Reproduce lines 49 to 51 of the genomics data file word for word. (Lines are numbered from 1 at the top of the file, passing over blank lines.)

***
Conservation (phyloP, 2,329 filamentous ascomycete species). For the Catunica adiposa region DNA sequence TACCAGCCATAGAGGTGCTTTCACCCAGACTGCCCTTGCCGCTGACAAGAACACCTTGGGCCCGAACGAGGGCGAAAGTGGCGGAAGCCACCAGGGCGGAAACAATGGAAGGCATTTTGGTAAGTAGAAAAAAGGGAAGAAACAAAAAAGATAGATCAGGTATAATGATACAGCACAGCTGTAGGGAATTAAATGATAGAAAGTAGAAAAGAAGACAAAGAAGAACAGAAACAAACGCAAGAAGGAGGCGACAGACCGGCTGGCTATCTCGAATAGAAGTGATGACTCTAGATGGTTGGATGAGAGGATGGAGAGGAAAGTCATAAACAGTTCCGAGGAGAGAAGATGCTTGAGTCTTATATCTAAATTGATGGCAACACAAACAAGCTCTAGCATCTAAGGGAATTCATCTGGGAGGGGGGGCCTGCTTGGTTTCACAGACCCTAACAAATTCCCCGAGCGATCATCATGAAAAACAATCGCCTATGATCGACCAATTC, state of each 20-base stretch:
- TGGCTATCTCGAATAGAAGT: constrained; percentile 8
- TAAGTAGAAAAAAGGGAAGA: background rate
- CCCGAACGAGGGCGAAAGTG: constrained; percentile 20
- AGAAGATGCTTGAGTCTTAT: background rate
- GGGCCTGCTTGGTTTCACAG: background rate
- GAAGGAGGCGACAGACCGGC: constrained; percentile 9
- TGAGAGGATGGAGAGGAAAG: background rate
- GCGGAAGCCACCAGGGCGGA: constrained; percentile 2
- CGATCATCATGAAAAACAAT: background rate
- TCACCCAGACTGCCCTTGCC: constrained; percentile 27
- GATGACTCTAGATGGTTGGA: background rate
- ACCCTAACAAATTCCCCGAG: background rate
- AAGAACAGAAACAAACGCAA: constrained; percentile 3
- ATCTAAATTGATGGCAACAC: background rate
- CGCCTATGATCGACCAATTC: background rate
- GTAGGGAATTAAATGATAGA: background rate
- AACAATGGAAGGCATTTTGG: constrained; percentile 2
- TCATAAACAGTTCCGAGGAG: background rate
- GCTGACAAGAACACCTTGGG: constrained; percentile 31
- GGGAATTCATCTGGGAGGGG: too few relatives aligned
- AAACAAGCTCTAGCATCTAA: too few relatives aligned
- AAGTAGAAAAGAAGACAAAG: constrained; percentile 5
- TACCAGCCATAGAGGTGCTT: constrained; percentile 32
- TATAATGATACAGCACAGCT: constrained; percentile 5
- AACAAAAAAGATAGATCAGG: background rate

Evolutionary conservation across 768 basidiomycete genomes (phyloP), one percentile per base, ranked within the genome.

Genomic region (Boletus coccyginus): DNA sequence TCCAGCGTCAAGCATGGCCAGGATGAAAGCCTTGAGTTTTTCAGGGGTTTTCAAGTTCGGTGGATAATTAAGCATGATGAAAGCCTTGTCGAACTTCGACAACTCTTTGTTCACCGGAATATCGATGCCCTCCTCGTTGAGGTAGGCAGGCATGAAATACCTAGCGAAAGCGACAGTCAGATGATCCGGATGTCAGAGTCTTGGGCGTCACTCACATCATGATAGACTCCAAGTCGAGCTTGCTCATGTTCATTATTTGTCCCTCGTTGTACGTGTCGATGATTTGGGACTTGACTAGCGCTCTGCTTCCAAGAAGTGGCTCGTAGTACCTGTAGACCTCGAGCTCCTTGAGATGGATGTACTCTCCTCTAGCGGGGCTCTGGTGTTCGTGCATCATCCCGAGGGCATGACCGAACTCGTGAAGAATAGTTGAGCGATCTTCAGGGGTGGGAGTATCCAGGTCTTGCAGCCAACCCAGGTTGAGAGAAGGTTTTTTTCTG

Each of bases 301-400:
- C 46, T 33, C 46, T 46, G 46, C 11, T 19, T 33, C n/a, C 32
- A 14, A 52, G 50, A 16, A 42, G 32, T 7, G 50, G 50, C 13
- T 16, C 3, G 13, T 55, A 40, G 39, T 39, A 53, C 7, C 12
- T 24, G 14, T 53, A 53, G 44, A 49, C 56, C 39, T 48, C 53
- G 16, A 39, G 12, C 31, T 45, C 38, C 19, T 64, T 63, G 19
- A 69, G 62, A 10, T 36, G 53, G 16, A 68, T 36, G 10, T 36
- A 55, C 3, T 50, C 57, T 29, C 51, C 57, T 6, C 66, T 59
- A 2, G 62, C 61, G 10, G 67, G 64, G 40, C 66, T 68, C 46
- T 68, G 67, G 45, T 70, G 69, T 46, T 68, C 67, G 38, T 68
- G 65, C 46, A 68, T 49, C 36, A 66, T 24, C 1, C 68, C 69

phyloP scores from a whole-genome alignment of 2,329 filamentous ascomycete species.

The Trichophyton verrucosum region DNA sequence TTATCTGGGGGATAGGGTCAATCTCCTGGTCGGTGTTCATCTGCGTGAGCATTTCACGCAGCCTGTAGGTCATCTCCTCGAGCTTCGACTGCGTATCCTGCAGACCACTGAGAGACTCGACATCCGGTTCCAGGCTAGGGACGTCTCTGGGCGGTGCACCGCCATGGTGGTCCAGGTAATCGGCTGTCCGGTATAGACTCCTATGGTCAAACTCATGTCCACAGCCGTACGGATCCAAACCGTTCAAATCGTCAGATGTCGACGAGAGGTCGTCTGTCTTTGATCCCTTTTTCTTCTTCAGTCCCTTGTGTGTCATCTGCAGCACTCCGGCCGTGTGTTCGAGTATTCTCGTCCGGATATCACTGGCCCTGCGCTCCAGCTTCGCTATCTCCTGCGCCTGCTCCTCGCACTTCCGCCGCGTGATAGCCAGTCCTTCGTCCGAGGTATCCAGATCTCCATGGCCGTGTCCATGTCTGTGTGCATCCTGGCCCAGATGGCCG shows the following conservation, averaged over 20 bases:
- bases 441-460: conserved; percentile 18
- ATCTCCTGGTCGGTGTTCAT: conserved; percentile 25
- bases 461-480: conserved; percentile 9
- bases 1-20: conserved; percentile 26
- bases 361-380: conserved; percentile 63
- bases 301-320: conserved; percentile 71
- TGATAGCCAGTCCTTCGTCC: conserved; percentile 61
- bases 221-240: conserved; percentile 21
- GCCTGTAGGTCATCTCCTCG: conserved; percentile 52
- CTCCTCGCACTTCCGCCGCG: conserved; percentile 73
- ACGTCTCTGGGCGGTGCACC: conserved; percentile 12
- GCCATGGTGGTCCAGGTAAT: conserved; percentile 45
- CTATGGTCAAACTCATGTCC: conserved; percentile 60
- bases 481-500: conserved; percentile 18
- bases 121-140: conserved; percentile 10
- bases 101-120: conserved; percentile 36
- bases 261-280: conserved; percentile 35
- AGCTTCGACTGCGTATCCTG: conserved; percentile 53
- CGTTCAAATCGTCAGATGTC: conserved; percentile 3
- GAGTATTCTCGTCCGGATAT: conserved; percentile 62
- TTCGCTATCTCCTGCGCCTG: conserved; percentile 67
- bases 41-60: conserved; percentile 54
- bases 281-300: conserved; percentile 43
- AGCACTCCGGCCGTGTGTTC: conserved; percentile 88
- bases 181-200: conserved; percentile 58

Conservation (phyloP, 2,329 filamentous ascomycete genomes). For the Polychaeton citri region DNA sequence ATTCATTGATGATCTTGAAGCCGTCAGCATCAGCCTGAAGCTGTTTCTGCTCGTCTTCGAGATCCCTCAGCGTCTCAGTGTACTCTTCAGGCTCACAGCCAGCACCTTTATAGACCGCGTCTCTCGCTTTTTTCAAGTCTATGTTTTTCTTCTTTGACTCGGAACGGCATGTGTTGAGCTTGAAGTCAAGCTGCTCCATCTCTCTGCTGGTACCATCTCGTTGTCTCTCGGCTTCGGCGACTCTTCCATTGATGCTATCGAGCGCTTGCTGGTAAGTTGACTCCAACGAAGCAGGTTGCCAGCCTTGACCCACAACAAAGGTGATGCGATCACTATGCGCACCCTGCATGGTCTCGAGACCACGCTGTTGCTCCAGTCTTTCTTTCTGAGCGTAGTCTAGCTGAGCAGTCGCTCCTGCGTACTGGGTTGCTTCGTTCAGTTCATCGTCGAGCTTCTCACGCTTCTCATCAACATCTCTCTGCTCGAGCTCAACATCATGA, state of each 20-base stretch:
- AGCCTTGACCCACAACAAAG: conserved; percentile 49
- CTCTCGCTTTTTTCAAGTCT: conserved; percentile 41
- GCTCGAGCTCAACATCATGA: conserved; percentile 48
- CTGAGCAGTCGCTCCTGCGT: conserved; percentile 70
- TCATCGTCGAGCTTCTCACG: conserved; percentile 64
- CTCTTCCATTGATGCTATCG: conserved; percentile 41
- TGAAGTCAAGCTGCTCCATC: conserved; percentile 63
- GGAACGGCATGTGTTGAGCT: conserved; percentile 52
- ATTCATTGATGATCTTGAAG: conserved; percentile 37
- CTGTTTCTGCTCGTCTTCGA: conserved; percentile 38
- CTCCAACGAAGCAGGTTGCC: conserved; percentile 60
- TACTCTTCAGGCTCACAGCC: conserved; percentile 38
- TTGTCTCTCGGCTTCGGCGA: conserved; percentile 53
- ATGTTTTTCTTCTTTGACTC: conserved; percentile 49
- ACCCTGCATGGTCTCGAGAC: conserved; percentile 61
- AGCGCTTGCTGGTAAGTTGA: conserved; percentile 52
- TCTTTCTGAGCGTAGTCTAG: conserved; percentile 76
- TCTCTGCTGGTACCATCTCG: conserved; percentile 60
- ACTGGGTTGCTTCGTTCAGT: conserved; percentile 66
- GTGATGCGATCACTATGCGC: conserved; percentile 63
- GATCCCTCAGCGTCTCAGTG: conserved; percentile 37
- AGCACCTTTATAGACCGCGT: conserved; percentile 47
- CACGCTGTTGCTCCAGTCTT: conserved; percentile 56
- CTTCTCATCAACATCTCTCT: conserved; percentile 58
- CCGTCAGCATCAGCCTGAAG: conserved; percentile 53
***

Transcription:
- bases 221-240: conserved; percentile 21
- GCCTGTAGGTCATCTCCTCG: conserved; percentile 52
- CTCCTCGCACTTCCGCCGCG: conserved; percentile 73